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Andy Burnham: Historic gay sex offenders should be pardoned

2015-07-18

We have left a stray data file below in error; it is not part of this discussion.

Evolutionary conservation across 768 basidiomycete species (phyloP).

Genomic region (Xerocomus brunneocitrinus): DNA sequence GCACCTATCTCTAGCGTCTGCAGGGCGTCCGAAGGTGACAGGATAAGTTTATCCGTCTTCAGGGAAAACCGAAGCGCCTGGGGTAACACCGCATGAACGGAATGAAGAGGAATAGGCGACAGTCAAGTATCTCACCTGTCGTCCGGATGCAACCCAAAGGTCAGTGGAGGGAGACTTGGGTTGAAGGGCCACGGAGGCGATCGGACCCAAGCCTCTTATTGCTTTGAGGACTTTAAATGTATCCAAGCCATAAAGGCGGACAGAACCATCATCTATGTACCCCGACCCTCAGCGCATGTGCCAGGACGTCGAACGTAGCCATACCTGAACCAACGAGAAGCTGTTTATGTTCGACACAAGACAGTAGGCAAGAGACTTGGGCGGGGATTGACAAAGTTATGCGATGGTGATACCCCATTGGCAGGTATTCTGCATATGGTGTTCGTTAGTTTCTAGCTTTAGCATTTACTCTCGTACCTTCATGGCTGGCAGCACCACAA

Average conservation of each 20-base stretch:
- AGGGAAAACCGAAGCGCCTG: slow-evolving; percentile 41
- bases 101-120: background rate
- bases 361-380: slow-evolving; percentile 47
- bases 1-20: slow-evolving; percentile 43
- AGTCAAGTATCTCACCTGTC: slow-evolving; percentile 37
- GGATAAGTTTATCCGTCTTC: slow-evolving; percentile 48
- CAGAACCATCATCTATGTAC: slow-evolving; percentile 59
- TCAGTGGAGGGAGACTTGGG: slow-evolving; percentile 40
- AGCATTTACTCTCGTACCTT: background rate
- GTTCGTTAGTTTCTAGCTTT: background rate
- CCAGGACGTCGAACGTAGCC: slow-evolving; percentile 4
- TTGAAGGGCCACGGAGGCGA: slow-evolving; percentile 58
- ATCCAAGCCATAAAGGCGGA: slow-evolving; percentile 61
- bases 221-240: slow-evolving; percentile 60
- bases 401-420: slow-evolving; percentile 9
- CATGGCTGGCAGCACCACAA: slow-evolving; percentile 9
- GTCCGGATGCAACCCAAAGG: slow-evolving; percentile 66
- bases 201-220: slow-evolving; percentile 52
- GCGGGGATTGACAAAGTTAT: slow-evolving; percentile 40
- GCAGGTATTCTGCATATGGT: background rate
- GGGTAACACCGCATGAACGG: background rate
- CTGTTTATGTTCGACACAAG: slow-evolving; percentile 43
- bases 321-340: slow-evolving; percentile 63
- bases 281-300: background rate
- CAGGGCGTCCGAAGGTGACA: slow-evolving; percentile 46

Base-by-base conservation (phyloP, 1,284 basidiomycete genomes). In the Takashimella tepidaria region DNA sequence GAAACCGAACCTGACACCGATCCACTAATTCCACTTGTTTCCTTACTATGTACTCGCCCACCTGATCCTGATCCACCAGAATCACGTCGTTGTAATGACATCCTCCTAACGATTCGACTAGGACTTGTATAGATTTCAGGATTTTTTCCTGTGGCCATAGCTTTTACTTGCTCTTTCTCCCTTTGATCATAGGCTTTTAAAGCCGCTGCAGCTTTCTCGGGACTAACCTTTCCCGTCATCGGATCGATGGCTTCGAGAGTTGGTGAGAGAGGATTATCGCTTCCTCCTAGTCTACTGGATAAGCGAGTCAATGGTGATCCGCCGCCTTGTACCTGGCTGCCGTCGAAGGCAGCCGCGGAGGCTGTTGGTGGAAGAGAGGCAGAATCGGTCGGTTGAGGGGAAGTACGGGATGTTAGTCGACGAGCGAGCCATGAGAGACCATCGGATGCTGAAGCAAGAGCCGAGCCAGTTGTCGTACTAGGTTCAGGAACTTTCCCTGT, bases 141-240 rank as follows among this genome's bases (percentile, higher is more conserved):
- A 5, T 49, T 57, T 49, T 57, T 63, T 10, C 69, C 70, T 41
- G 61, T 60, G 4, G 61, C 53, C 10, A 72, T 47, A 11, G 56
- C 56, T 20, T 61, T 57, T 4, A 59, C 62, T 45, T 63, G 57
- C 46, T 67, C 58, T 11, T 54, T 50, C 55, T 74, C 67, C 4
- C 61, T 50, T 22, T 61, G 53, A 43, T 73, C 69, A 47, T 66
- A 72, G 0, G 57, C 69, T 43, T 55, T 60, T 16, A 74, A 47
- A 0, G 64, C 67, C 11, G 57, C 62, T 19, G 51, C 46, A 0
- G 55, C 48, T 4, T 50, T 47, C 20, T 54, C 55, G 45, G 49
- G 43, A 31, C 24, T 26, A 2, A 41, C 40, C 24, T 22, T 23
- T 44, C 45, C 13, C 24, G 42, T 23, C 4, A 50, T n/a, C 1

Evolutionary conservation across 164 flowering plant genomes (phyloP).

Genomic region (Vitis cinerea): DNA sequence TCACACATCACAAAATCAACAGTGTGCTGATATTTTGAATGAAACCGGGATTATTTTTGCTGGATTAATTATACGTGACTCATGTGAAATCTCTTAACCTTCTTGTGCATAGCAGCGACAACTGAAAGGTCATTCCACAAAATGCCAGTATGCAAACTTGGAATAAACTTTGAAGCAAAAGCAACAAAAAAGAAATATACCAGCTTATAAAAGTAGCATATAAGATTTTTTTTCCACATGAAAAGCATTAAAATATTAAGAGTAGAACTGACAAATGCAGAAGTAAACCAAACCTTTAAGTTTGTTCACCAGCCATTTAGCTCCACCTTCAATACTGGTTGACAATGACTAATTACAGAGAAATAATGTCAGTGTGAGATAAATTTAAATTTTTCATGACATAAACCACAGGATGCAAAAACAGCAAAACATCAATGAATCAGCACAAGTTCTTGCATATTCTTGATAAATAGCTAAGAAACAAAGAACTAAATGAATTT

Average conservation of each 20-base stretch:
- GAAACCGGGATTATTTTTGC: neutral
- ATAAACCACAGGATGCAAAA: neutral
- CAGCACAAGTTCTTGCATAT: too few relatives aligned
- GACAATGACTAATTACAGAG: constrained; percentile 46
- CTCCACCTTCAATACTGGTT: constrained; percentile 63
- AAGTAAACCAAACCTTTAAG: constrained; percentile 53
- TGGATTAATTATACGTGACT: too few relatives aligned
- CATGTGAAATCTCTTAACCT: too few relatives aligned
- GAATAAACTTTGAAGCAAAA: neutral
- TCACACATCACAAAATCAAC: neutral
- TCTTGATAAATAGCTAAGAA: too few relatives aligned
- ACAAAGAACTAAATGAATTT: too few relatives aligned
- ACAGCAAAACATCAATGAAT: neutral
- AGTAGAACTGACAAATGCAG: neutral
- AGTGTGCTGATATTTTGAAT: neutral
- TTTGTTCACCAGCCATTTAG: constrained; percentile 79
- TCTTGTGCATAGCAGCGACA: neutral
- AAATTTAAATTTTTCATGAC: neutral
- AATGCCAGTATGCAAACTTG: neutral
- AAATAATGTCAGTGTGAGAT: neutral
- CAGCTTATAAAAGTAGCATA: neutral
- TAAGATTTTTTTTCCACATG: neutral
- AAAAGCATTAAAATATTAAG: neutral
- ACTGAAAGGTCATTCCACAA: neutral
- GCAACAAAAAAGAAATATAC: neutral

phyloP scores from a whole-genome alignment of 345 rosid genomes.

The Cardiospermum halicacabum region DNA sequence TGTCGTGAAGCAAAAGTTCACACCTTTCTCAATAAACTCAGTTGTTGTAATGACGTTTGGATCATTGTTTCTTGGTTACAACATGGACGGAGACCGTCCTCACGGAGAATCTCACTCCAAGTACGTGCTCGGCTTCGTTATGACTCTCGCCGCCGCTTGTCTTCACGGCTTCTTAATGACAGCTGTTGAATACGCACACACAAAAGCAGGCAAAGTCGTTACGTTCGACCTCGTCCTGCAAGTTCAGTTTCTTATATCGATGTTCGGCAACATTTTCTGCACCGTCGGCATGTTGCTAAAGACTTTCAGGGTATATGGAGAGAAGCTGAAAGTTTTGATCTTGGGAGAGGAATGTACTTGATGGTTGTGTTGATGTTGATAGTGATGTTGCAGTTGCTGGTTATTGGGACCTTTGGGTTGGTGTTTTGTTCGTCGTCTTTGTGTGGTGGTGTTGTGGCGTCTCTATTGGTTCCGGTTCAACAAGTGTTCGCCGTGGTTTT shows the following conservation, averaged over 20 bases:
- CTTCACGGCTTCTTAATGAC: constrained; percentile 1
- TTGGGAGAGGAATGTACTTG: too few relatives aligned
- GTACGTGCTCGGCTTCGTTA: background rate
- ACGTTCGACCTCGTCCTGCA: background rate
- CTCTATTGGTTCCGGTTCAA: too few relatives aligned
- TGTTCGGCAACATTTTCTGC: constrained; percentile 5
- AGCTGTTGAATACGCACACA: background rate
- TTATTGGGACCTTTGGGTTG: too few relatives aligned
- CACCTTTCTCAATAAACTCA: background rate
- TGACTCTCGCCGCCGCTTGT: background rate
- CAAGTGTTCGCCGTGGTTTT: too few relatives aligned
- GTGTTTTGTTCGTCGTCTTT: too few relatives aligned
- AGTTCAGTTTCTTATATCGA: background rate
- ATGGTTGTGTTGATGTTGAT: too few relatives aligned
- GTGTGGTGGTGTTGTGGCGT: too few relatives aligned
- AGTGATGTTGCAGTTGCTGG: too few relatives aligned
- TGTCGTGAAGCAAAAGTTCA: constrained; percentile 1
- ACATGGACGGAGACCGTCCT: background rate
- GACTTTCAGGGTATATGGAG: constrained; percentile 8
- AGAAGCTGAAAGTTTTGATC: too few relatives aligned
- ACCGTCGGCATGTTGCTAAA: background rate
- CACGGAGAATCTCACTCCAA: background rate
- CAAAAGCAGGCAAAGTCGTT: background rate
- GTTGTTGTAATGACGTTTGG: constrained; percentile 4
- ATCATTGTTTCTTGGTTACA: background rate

Labour leadership candidate Andy Burnham said there should be an automatic pardon for all gay men convicted of sex offences under laws that no longer exist, the Guardian reported. Burnham pledged to pressure David Cameron to make a change to the existing law, which requires descendants to apply for a pardon before it can be issued. Burnham The call to clear the names of 49,000 men who were prosecuted for historic indecency laws has been growing louder following Alan Turing’s posthumous royal pardon in 2013. The mathematician and WWII codebreaker was convicted in the 1950s of gross indecency with a 19-year-old man, was chemically castrated and committed suicide two years later via cyanide poisoning. “Alan Turing made a remarkable contribution to our country, but it is not only national heroes that deserve to have their suffering atoned for,” Burnham said ahead of a hustings in Brighton. “Tens of thousands of men were treated appallingly and every one of these convictions is equally shameful.” Homosexual acts were decriminalised in the UK – to a certain extent – in 1967, although the offence of “gross indecency”, for which Turing was convicted, was not removed from the statute book until 2003. In 2000, the European Court of Human Rights overturned previous restrictions that criminalised sex between more than two men. Two in three British people believe the convicted men should be pardoned, according to a YouGov poll conducted in February 2015. Earlier this year, Attitude editor Matthew Todd accompanied Turing’s family to 10 Downing Street to deliver a petition for an automatic pardon for the 49,000 convicted men. That petition is still ongoing and has garnered 628,799 supporters on Change.org at the time of this writing.